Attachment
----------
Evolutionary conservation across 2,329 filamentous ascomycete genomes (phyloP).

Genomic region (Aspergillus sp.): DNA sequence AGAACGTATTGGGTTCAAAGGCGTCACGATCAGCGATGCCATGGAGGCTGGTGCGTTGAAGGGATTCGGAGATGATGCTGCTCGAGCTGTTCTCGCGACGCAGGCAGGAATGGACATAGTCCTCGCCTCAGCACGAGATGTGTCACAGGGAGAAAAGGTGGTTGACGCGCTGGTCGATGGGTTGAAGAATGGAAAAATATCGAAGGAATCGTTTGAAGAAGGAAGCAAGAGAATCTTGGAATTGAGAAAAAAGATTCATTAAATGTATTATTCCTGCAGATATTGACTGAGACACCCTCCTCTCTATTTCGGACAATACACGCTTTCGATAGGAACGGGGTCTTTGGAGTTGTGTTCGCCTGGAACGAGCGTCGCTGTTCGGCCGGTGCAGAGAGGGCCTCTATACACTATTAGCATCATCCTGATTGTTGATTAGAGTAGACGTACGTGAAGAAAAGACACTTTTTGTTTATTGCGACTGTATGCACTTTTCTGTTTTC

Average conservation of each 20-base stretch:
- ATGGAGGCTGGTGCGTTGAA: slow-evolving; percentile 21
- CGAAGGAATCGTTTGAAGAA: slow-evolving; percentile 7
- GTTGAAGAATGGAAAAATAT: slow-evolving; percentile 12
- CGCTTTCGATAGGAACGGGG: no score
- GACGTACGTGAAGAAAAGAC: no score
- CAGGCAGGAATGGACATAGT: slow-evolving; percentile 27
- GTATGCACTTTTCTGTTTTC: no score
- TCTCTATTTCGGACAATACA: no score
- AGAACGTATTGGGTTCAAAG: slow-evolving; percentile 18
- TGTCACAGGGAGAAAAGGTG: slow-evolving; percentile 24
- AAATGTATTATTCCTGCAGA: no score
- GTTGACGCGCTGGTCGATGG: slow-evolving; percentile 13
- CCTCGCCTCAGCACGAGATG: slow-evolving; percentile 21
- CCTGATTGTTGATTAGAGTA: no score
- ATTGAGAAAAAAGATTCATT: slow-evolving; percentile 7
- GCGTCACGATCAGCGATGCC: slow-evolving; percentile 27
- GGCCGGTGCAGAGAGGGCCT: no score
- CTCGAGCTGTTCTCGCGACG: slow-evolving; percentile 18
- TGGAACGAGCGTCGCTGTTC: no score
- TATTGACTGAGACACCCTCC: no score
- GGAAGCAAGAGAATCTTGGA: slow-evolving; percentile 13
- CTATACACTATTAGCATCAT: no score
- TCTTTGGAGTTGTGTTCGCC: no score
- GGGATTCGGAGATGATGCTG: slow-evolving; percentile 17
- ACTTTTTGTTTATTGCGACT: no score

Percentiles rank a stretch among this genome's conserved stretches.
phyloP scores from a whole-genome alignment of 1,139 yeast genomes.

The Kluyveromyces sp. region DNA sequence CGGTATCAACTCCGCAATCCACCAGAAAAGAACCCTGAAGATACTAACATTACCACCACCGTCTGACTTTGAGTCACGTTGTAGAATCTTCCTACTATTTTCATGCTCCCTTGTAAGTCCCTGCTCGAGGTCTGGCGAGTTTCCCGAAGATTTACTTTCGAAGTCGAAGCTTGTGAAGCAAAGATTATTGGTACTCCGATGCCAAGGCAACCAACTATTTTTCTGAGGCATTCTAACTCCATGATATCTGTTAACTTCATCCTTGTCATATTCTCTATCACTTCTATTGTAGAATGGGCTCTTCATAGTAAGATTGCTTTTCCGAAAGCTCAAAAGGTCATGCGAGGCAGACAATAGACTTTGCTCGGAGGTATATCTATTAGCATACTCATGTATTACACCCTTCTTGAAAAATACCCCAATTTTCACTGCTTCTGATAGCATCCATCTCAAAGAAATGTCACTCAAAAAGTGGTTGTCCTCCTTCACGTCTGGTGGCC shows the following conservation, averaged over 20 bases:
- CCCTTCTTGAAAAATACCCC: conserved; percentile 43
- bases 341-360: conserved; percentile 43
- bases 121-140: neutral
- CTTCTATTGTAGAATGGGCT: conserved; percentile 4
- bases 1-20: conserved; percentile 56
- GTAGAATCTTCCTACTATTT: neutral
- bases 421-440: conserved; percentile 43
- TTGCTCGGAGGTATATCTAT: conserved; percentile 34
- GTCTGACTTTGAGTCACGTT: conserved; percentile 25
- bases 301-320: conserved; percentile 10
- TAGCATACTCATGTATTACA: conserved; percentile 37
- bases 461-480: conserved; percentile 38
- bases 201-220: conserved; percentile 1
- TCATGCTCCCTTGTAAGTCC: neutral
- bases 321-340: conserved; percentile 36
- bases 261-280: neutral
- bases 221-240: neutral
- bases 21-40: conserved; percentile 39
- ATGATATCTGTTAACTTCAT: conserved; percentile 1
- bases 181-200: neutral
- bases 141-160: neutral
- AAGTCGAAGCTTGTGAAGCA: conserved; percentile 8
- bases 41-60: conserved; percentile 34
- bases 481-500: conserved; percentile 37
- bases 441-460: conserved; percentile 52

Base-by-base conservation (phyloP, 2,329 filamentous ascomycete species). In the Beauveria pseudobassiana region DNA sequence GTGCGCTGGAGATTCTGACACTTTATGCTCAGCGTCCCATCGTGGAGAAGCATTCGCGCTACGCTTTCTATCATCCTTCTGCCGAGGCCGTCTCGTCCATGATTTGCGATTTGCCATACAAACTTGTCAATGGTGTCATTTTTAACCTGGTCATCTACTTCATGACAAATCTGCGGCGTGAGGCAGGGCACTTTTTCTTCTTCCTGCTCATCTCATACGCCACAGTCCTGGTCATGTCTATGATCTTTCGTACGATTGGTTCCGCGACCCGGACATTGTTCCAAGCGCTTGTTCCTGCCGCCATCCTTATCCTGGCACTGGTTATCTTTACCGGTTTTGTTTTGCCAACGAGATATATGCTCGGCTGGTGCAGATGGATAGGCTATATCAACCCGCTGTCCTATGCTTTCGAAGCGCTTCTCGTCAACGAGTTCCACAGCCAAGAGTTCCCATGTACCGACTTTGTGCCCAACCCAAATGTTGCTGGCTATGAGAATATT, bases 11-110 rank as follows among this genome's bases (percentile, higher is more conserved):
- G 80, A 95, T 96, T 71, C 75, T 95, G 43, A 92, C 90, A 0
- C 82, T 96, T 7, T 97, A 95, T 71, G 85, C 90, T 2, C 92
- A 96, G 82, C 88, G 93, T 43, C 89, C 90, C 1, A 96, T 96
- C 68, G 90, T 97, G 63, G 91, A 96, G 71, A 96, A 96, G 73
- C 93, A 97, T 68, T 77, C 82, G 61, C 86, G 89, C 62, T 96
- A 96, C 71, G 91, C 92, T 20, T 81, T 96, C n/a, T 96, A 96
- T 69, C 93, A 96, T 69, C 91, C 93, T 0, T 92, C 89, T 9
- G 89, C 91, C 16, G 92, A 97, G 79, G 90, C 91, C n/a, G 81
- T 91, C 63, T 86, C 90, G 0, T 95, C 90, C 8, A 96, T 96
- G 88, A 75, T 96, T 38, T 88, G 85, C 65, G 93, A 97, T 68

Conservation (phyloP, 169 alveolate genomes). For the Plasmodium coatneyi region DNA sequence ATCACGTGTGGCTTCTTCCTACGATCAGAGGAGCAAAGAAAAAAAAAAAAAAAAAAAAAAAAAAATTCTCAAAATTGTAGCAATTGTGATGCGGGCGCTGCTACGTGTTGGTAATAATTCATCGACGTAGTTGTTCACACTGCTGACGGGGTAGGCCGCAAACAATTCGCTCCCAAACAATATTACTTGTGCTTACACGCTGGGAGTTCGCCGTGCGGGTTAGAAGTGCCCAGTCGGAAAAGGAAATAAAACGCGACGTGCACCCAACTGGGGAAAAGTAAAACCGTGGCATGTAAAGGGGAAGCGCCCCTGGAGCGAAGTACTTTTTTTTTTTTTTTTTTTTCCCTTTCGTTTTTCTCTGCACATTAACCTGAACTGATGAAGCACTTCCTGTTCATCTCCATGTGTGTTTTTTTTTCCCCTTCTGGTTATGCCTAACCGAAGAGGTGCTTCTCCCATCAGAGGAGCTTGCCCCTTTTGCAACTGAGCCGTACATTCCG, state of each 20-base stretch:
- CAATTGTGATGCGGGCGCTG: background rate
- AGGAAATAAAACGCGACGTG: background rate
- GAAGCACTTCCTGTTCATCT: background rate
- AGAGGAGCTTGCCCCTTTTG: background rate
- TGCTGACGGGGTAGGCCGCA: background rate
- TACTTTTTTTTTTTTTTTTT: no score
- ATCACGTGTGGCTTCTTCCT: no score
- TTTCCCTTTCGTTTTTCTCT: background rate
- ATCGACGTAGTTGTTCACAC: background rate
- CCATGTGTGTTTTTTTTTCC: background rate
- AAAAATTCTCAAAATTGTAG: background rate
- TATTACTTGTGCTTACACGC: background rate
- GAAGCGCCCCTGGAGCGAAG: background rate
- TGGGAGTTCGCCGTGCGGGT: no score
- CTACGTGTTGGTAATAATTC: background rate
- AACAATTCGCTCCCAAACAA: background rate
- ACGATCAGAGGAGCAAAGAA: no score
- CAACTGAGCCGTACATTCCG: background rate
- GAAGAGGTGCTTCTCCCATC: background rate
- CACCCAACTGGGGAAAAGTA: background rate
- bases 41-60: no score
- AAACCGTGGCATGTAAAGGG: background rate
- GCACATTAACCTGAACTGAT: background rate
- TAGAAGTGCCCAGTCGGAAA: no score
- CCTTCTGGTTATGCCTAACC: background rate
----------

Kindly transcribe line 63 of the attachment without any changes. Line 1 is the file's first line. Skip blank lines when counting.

- A 96, C 71, G 91, C 92, T 20, T 81, T 96, C n/a, T 96, A 96